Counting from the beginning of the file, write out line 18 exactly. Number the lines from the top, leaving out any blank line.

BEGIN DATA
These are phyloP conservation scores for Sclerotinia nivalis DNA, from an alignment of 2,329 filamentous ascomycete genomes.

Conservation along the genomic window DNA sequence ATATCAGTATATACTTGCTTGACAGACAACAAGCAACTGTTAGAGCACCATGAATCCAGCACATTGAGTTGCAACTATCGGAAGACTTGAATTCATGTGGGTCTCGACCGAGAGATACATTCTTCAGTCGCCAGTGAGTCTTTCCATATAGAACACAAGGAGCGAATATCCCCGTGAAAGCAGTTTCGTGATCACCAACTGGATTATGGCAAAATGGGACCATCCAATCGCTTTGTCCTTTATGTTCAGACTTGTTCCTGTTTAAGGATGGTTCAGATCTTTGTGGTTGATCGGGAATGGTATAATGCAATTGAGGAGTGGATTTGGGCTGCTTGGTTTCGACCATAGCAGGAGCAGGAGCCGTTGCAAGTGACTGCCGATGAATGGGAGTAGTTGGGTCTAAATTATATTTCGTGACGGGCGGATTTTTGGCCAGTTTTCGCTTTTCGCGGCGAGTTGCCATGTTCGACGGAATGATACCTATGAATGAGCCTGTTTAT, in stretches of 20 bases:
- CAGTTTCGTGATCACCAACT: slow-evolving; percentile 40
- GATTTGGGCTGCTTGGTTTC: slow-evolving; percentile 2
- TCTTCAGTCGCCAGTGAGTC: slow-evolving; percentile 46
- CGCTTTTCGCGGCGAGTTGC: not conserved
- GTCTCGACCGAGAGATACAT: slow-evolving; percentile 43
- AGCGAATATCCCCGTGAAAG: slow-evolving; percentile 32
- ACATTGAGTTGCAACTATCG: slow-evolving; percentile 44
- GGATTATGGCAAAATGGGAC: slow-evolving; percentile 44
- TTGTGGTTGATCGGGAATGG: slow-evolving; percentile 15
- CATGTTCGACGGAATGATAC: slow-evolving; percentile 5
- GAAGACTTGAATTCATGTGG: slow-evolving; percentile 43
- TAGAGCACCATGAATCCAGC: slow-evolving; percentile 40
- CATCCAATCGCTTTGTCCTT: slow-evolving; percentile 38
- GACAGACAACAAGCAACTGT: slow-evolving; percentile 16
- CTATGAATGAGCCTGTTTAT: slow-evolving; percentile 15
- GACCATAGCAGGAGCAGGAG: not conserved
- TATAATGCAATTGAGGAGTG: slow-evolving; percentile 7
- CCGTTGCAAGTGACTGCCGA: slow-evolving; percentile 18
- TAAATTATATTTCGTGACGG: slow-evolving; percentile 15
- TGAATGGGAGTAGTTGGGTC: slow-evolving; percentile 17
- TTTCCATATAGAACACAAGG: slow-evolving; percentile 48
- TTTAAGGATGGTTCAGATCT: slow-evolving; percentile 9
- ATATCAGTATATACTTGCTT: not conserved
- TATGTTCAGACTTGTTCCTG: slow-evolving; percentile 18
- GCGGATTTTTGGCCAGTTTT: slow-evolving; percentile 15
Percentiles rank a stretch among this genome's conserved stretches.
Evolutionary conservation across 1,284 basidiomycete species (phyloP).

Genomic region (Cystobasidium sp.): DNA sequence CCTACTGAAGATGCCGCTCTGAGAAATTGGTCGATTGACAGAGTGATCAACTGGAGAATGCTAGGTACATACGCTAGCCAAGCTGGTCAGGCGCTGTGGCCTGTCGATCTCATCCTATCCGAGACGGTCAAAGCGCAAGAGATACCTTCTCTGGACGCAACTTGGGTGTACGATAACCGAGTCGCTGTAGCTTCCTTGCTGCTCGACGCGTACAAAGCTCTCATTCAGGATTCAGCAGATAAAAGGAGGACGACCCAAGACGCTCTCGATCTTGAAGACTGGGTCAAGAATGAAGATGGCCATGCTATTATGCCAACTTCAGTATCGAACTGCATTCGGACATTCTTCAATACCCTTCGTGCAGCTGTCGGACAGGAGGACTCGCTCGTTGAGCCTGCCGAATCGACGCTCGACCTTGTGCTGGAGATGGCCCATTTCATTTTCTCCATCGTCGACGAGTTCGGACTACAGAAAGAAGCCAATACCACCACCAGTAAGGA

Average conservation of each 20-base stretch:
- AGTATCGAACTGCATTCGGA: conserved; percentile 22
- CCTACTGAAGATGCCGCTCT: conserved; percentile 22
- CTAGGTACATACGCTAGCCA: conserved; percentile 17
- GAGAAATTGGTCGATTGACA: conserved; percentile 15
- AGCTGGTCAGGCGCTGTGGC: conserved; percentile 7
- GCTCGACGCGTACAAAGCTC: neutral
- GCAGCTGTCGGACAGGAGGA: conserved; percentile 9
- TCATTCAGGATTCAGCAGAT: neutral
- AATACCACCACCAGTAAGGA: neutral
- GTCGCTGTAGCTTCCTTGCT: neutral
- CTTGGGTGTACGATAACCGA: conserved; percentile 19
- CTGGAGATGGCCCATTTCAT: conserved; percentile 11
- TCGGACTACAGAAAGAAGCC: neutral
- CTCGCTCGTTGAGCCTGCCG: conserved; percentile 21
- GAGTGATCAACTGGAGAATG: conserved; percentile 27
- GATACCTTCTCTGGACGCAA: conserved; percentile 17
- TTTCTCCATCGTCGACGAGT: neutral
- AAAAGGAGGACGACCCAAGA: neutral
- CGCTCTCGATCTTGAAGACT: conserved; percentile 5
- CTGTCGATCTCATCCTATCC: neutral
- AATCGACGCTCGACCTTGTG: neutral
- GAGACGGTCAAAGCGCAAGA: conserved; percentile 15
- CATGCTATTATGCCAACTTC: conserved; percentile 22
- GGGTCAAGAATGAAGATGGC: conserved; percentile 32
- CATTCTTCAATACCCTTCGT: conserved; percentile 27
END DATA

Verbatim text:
- GACCATAGCAGGAGCAGGAG: not conserved